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An NGO partnered with Phnom Penh’s municipal government in a scheme to help poor children get off the street Wednesday blasted the city’s ongoing catch-and-release strategy.
Rin Ren thought that her grandchildren had gone to study English with NGO Mith Samlanh and would return to their home along the railroad in Phnom Penh’s Boeng Kak II commune by nightfall, just as they had done many times before.
Education Minister Hang Chuon Naron has touted Monday’s grade 12 national exam as a chance to restore confidence in the education system. But even though the government has ramped up efforts to clean up the cheat-ridden exam, some say they still plan to flout the rules.
In June, after about a quarter million migrant workers returned from their jobs in Thailand fearing the military junta’s crackdown on illegal labor, Cambodia’s government announced it had slashed the cost of emigration, and would charge workers only $49 to legally return to work across the border.
Nang Kumnour, a 25-year-old migrant worker who tried to enter Thailand last week, is too embarrassed to return home.
While the Daun Penh district security guards have established a reputation this year for their brutal attacks on protesters, the security force assembled for the July 15 protest was also composed of less seasoned guards from other precincts, according to Daun Penh district governor Kuoch Chamroeun.
As the international community on Wednesday lauded the opposition CNRP’s agreement with the ruling CPP to take its seats in the National Assembly, some of the opposition’s most outspoken allies talked of treachery from a party that months ago was demanding a re-election or the resignation of Prime Minister Hun Sen.
Despite a government strategy to help migrant workers return to Thailand legally after nearly 250,000 workers flooded back to Cambodia last month amid rumors of a crackdown, thousands are again crossing the border illegally.
Khan Thea, a subsistence fisherman who lives and works along this sprawling, 7,000-hectare lake fed by the Mekong River, was not having a good day on the water. Struggling to net even a single fish, he finally resorted to a dangerous—and illegal—technique: fishing with electric current.
After a weeklong search by hundreds of villagers in the area turned up nothing, people here have mostly given up believing that the commune police chief, Chan Sophal, 48, will ever be found. His wife, Mout Sinuon, held a funeral for her husband last week.
According to the government, condoms cannot be used in court as evidence of an illegal sexual transaction, as it may discourage their use and contribute to the spread of HIV and other sexually transmitted diseases. But some among the country’s police force and prosecutors don’t seem to care.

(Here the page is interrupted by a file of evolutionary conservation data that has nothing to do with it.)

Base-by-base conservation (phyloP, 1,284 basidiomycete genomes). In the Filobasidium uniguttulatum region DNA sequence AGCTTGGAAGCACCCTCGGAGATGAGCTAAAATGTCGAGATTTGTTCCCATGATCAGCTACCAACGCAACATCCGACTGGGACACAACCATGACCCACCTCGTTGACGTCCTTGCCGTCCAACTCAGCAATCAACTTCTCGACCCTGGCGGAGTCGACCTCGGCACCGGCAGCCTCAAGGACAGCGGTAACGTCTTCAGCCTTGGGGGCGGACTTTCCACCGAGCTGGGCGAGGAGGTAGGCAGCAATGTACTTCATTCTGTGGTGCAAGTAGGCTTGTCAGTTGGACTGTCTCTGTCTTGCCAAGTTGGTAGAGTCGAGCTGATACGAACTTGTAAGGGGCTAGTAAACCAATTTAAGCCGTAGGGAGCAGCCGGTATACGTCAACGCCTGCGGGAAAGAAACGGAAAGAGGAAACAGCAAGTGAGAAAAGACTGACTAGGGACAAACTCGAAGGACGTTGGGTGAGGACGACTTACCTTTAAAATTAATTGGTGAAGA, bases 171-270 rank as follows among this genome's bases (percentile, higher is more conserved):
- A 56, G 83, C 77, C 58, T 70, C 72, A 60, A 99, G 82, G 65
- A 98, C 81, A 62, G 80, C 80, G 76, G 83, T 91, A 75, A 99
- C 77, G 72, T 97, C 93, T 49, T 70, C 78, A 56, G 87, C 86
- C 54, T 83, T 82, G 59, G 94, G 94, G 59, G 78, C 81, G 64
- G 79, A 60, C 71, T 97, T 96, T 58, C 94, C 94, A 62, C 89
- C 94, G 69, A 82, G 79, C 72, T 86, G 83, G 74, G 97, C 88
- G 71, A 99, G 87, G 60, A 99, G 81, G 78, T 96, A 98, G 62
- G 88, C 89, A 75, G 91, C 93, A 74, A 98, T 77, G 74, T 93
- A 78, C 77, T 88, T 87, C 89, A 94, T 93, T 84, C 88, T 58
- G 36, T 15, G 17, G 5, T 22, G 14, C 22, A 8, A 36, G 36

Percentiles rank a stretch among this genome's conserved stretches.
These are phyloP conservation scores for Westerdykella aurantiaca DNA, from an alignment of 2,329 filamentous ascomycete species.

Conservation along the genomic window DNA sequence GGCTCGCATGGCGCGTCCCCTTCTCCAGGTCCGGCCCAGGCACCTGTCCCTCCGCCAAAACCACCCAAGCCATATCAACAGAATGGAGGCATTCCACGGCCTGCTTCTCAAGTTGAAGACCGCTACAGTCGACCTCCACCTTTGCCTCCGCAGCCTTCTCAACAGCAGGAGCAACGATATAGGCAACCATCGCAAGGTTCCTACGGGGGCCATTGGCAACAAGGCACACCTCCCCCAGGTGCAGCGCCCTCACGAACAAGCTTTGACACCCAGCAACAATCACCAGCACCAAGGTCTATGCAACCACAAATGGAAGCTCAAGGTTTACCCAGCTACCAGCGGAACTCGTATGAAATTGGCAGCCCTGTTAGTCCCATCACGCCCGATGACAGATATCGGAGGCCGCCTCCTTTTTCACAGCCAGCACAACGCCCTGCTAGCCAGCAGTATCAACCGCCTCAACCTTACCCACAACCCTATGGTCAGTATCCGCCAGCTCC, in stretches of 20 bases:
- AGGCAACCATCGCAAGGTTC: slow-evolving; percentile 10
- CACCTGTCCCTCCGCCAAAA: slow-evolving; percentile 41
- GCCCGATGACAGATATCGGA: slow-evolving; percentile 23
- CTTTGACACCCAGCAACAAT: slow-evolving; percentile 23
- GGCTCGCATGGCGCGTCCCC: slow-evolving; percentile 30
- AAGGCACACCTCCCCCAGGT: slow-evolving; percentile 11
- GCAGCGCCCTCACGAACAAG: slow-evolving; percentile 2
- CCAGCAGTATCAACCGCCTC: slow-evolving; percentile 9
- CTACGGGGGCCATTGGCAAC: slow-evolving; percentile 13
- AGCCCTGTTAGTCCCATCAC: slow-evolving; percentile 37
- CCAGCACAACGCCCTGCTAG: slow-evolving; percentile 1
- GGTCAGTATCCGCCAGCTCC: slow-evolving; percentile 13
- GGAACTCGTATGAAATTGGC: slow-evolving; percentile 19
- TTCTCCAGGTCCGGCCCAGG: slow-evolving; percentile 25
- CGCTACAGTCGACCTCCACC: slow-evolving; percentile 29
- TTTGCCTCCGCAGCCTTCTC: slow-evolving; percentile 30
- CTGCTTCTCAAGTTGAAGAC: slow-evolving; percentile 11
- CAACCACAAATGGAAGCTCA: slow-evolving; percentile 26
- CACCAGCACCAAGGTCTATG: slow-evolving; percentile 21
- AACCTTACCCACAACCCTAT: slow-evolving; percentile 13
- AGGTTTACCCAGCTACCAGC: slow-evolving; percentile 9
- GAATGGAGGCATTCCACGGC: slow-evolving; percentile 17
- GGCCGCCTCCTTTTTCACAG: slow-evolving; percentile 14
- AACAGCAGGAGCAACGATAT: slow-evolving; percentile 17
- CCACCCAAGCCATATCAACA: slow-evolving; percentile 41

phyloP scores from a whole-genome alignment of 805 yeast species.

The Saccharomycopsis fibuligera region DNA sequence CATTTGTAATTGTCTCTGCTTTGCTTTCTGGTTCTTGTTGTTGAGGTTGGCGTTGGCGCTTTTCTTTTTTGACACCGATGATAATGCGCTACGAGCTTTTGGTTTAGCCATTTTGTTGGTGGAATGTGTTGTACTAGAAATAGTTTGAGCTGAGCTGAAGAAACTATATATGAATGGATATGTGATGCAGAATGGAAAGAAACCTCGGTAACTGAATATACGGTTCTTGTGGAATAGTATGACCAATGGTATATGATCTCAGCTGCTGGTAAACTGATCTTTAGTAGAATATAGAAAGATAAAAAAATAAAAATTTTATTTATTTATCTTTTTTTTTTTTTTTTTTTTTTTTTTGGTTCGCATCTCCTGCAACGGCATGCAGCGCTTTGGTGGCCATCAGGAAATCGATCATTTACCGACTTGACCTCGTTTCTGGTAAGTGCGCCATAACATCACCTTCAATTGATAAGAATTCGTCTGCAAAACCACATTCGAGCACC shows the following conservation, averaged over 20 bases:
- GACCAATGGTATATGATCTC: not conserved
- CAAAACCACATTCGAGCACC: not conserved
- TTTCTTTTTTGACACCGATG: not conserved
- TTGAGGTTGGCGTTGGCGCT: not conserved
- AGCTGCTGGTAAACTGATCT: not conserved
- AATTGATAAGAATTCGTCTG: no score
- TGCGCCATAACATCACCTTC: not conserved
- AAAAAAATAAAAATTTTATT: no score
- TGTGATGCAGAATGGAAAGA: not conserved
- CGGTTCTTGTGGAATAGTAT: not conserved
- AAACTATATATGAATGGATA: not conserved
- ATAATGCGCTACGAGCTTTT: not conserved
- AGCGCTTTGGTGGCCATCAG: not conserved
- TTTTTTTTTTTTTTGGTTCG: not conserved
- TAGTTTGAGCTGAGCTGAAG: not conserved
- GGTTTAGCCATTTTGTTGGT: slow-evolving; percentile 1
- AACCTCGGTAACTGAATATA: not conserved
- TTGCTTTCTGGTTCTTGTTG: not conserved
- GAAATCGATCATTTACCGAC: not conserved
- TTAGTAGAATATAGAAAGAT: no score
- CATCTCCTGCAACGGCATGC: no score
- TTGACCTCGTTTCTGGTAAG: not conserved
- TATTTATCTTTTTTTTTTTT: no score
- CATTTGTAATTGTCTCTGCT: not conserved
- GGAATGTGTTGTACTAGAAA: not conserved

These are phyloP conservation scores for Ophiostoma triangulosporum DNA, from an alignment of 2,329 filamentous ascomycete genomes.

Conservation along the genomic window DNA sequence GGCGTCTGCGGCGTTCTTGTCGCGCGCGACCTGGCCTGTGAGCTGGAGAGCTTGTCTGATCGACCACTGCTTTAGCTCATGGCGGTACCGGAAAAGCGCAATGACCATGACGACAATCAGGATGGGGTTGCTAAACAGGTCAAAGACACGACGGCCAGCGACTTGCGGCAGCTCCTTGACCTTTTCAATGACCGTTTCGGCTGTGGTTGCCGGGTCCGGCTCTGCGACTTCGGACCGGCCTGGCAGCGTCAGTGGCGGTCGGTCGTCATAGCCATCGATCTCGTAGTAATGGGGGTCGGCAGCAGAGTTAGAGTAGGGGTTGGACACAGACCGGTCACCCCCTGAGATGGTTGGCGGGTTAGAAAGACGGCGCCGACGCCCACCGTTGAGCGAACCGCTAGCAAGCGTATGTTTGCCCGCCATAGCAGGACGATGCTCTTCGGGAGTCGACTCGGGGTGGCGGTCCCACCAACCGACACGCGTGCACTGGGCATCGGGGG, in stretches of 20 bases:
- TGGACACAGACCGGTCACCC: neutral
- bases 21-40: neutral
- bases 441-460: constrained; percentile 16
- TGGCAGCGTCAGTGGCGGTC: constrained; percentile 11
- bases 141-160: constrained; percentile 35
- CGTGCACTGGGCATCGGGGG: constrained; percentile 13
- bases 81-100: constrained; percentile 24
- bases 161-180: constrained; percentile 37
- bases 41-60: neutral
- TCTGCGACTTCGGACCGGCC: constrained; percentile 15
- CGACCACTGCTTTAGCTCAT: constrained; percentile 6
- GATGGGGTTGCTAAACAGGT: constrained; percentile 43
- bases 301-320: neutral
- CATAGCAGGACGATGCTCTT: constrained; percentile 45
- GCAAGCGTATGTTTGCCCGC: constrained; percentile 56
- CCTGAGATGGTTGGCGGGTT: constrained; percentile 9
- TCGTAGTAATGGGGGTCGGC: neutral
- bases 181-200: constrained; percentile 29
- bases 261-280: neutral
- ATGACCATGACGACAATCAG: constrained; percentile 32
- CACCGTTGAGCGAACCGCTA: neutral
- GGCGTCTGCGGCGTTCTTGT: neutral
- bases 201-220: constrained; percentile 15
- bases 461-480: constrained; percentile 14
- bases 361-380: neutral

The chief monk of Tuol Krasaing pagoda was defrocked on Wednesday after crashing his sport utility vehicle while drinking and driving and wearing a military police uniform, according to police.
Chhe Noy, a migrant worker who arrived back in her village in Kompong Cham province from Thailand this week, can’t stop stroking her 8-year-old daughter’s hair. Every few minutes, she plants a kiss on the girl’s cheek.
The military on Thursday identified the soldier who killed a man and seriously injured another in a hit and run last week, but police said they will only pursue criminal charges if the victim’s family files a complaint.
The Ministry of Culture steamrolled 300,000 bootlegged DVDs Monday in its annual celebration of efforts to stamp out piracy.
Pang Vanny says that before this year, he never thought of joining protests or fighting for labor rights. Five months in prison changed that.
Hang Chantha watched in horror last weekend as a private company battling to take her land dug a four-meter-deep trench around the perimeter of her home.
Phnom Penh’s police force has had almost a week to investigate a fatal hit-and-run on Friday night, when a Range Rover slammed into a motorbike near the Ministry of Commerce, killing two men and seriously injuring another.
The National Center for Parasitology, Entomology and Malaria Control is moving from its prime location on Monivong Boulevard to a mostly deserted street on the outskirts of Phnom Penh in yet another swap of state land with a private firm, company officials confirmed Wednesday.
Hundreds of Caltex workers across Phnom Penh will resume work Thursday after an agreement was reached with U.S. oil giant Chevron on Wednesday to increase their monthly salaries by $20, a union official said.